Improvements in healthcare are impossible without patient outcomes data. So are R&D efforts at pharmaceutical companies. But if providers and drug companies can throw their energies together, the result may be a giant leap forward in outcomes research.
Like everybody else in healthcare, drug companies need information to compete. But short of undertaking the overwhelming job of following patients around to check their drug regimens, their compliance and their outcomes, drug companies have had no way to get the kind of information that would tell them how to better produce and market their products. Enter healthcare IT.
The pharmaceutical industry’s interest in healthcare IT revved up when the Clinton administration began blaming it for surging costs during the early days of healthcare reform. "Pharma was a major whipping boy back in 1993," says Mark Zitter, president of the Zitter Group, a San Francisco-based healthcare conference, training and publishing firm. In defense, pharmaceutical companies looked for ways to do more than sell pills, especially with managed care threatening to hammer down profits with the dreaded "f" word: formulary. But they needed more information. Specifically, drug manufacturers needed answers to such post-marketing questions as: What exactly were doctors prescribing their products for? Were there new indications to pursue with the FDA? If patients picked up their prescriptions, did they actually take them? Were patients satisfied and getting better with their treatment? And the hardest question of all: Were the drugs cost-effective?
Pharma heavyweights such as Glaxo Wellcome and Pfizer began testing the concept of disease management, bringing to market their knowledge of disease processes in hopes of collaborating with providers or adding value to their products. Others, such as Merck, Smith Kline Beecham and Eli Lilly bought pharmacy benefits management businesses as a way to diversify and sniff out some answers. Forward-thinking companies began exploring the need for a computer-based medical record, often infusing much-needed funds into fledgling companies. Over time, every self-respecting pharmaceutical company had launched a Web site, with widely varying degrees of quality and interactivity.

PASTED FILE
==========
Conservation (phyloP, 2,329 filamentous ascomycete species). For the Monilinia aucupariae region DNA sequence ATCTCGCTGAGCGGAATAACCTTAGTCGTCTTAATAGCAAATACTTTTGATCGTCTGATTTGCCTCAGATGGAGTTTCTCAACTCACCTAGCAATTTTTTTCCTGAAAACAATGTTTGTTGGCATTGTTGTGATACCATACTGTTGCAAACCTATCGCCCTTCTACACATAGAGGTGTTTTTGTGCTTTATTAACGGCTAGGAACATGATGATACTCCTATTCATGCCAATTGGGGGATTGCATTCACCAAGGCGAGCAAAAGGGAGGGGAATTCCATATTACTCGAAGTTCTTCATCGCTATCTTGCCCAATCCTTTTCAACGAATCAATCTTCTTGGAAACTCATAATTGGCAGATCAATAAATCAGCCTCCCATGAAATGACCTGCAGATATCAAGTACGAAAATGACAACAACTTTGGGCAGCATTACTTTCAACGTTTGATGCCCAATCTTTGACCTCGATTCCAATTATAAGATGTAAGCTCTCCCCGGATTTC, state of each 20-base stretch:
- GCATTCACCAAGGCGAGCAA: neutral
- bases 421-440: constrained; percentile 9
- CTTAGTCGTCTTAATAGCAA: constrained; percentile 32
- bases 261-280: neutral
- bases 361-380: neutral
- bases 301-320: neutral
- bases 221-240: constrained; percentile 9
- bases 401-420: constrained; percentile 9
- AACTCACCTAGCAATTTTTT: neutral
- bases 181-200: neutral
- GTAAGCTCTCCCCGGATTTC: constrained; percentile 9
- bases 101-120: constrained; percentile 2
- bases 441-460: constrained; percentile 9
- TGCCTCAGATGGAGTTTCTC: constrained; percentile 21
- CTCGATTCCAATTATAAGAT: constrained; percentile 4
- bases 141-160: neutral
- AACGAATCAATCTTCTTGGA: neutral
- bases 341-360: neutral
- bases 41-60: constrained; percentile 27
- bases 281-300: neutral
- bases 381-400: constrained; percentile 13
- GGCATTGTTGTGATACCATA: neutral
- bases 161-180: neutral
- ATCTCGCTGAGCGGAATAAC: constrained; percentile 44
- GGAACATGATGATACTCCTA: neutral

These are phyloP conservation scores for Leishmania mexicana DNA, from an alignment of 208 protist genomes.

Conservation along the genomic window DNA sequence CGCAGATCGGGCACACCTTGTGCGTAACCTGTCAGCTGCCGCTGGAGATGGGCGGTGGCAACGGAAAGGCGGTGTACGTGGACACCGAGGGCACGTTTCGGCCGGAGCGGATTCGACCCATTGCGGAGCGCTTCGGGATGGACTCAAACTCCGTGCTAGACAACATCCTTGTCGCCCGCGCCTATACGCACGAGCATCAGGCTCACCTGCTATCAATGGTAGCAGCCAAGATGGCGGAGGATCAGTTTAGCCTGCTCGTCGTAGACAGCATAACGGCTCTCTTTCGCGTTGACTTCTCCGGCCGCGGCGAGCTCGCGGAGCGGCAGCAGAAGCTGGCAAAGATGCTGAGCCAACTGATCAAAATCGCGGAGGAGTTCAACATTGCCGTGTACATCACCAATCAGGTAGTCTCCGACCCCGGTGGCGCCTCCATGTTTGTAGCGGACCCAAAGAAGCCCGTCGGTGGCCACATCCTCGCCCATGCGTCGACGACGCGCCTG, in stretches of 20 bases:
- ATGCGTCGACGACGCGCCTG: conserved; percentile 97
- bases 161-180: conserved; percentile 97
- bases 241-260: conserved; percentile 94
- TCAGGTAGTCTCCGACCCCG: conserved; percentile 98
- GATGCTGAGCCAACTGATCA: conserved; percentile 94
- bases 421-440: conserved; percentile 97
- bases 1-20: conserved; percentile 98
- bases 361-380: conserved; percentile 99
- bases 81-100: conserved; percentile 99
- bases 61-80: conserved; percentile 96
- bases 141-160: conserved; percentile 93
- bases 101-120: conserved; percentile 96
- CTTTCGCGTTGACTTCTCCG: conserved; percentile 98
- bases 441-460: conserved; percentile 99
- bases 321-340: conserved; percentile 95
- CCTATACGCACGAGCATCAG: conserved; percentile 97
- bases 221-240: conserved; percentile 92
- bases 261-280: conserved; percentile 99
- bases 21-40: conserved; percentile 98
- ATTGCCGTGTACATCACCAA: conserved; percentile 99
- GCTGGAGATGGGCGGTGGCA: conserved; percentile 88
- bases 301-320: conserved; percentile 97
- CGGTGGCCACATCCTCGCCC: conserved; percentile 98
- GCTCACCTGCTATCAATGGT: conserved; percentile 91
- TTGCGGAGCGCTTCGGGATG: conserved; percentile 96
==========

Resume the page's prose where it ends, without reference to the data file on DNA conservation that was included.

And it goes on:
But now, some five years later, drug companies are still seeking the same information--and still not getting much of it.
Pharma’s perception problems
Part of the problem has been perceptual. "Pharma has been frustrated by its ability to work with the healthcare data world to get information of benefit without being seen as unnecessarily mercenary," says Ronald Waife, president of the Massachusetts-based healthcare consulting firm Waife and Associates. Managed care organizations have been slow to cozy up to large-scale disease management programs crafted by drug companies, often preferring to retain traditional relationships--meaning: "just give us the lowest price on drugs, thank you."
In pharma, one tried-and-true method of changing perceptions has been the decidedly low-tech means of hosting or paying for events--meetings, conferences and seminars. Providers, drug companies have found, will attend pharma-sponsored learning events on such topics as disease management, outcomes and clinical information systems. In fact, Mark Zitter’s Center for Outcomes Information, whose clients include both providers and pharmaceutical manufacturers, has twice been named by Inc. Magazine as one of America’s fastest growing companies. Zitter markets as a strength his firm’s ability to foster information exchange between the two groups.
And Zitter isn’t the only one making the most of IT learning events. Last fall, Hoffman-La Roche together with the Smithsonian Institution sponsored a high-brow symposium entitled "Parallel Revolutions: Managing Improvement and Quality in the Information Age," and invited to it healthcare IT thought leaders and CEOs, CIOs, CFOs and other senior executives of major healthcare organizations throughout the country. The proceedings will be preserved in the Smithsonian’s permanent research collection on information technology at the National Museum of American History in Washington, DC.
Why did Roche go to such lengths? "It’s our bias that data sets and clinical pathways between people are more important than any of the bricks and mortar in healthcare," says Richard Evans, vice president, business policy and account management at Roche. To compete, he says, companies like Roche must deliver quality at the best cost, and "to do that, we feel we can no longer approach every patient without reference to patients of a similar type," which means mega needs for crunchable data."We wanted to check our view," says Evans, "and advance the industry dialogue."